The NDP has called a Public Accounts Committee meeting for Wednesday to deal with the premier's controversial land purchase, and is repeating its demand that the premier call the legislature back to deal with the financial mess the Sask. Party is trying to hide.
The NDP has called the committee meeting to give the independent Provincial Auditor a full mandate to investigate the Sask. Party’s troubling land purchase for the Global Transportation Hub (GTH). Rather than Brad Wall’s weak request to simply check the purchase process, NDP deputy leader Trent Wotherspoon said the auditor needs a robust mandate to look into whether Brad Wall and cabinet misused public funds, made appropriate decisions, and acted in the best interests of taxpayers. Importantly, a request to provide a progress report before the April 4 election must be part of the Auditor’s mandate, so voters have as much information as possible before heading to the polls.
For taxpayers asking where all the money went after a decade of resource wealth, the millions the Sask. Party wasted in the deeply troubling land deal is a hint at just how they took the province from booming to broke so quickly. The GTH scandal comes as Wall keeps his deficit total secret, as well as his budget plans.
“Brad Wall is desperately trying to keep so much information from Saskatchewan people, as we're just weeks away from the election – he won't tell us how deep the deficit is, he won't tell us what he plans to cut or privatize next, and now he's content to keep the details of his sketchy land deal under wraps until months after the election,” said Wotherspoon. “We're not accepting that, because Saskatchewan people deserve so much better.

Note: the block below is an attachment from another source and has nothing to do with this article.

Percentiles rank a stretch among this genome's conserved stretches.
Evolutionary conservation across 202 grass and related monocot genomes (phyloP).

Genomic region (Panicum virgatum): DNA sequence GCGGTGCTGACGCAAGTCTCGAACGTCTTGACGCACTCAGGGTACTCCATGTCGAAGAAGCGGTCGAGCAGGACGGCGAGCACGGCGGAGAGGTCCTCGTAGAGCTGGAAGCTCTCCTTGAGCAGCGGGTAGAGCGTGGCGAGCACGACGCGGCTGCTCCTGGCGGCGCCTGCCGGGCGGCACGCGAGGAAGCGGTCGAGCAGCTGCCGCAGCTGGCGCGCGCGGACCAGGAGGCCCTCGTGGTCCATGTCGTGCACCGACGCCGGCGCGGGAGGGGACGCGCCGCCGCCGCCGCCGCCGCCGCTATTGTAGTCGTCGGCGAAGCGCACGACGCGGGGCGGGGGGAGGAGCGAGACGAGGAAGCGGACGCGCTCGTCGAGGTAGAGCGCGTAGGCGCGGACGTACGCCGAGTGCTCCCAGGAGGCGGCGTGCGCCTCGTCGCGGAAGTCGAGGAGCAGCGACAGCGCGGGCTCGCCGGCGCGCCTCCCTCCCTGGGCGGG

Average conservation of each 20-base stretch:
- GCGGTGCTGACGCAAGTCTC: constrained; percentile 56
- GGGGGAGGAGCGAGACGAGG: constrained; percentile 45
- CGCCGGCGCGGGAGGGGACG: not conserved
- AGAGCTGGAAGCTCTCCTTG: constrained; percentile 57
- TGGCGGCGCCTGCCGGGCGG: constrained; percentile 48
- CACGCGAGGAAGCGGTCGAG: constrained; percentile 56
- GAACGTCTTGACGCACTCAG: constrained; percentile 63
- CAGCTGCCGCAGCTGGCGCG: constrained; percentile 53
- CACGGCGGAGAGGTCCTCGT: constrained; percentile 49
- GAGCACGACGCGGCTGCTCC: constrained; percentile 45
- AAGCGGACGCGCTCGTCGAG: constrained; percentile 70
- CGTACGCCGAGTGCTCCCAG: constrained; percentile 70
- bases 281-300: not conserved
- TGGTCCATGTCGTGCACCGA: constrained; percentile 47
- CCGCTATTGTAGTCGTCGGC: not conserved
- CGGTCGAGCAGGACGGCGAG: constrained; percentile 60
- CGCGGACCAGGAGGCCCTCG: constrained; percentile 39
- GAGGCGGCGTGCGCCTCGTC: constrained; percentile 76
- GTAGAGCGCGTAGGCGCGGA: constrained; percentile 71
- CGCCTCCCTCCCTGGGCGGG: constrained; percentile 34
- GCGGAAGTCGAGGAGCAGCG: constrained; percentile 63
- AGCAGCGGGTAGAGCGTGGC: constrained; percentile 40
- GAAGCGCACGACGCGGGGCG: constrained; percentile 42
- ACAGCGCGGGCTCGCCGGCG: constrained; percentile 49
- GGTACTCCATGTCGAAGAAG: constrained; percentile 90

“We saw in the fall session that it took day after day of tough questions to drag the truth out of Brad Wall and Bill Boyd about their carbon capture mess. That's why we need the legislature back in session this month, to get to the bottom of the financial mess the Sask. Party has created, and to dig into the premier's controversial land deal. And we need to give the auditor a strong mandate to investigate the land-purchase scandal and ensure Saskatchewan people have as much information as possible, as soon as possible.”
In the land deal, signed by Wall, the Sask. Party paid $103,000 per acre for a 204-acre stretch of land near Regina – which was three times the appraised value, and way higher than what all other land owners in the region received, which was between $9,000 and $23,000 per acre, under threat of expropriation. The Auditor has already said this “looks like it's not a normal transaction.”
When the Public Accounts Committee meets Wednesday morning, Wotherspoon will move the following motion to beef up the auditor’s mandate:
The Public Accounts Committee hereby requests that the Provincial Auditor perform a special assignment to fully examine the land purchase, including whether the premier, minister responsible for the Global Transportation Hub, or any other cabinet minister or government official misused public resources, violated appropriate policies and procedures or failed to negotiate in the best interests of taxpayers in regard to the land acquisition detailed in Order-in-Council 44/2014, which was signed by the premier on February 27, 2014; and, further, if this investigation is too complex to complete before the election, the Public Accounts Committee requests that the Provincial Auditor provide an interim report about the progress of the investigation and any findings which are already clear, to provide as much relevant information to Saskatchewan people as possible before the current legislature is dissolved.
“We're hearing so much frustration from people all over Saskatchewan about this $21-million land deal and about Brad Wall's refusal to be upfront about the true state of our finances or his budget plans,” said Wotherspoon. “People keep saying that Brad Wall and the Sask. Party have changed. There was a time when they pretended they cared about transparency, but not anymore.
“Now, they're happy to spend three times the appraised value of land. No wonder Saskatchewan is broke! Brad Wall and the Sask. Party let us down in good times, and it's clear that we sure can’t trust them in tougher times.”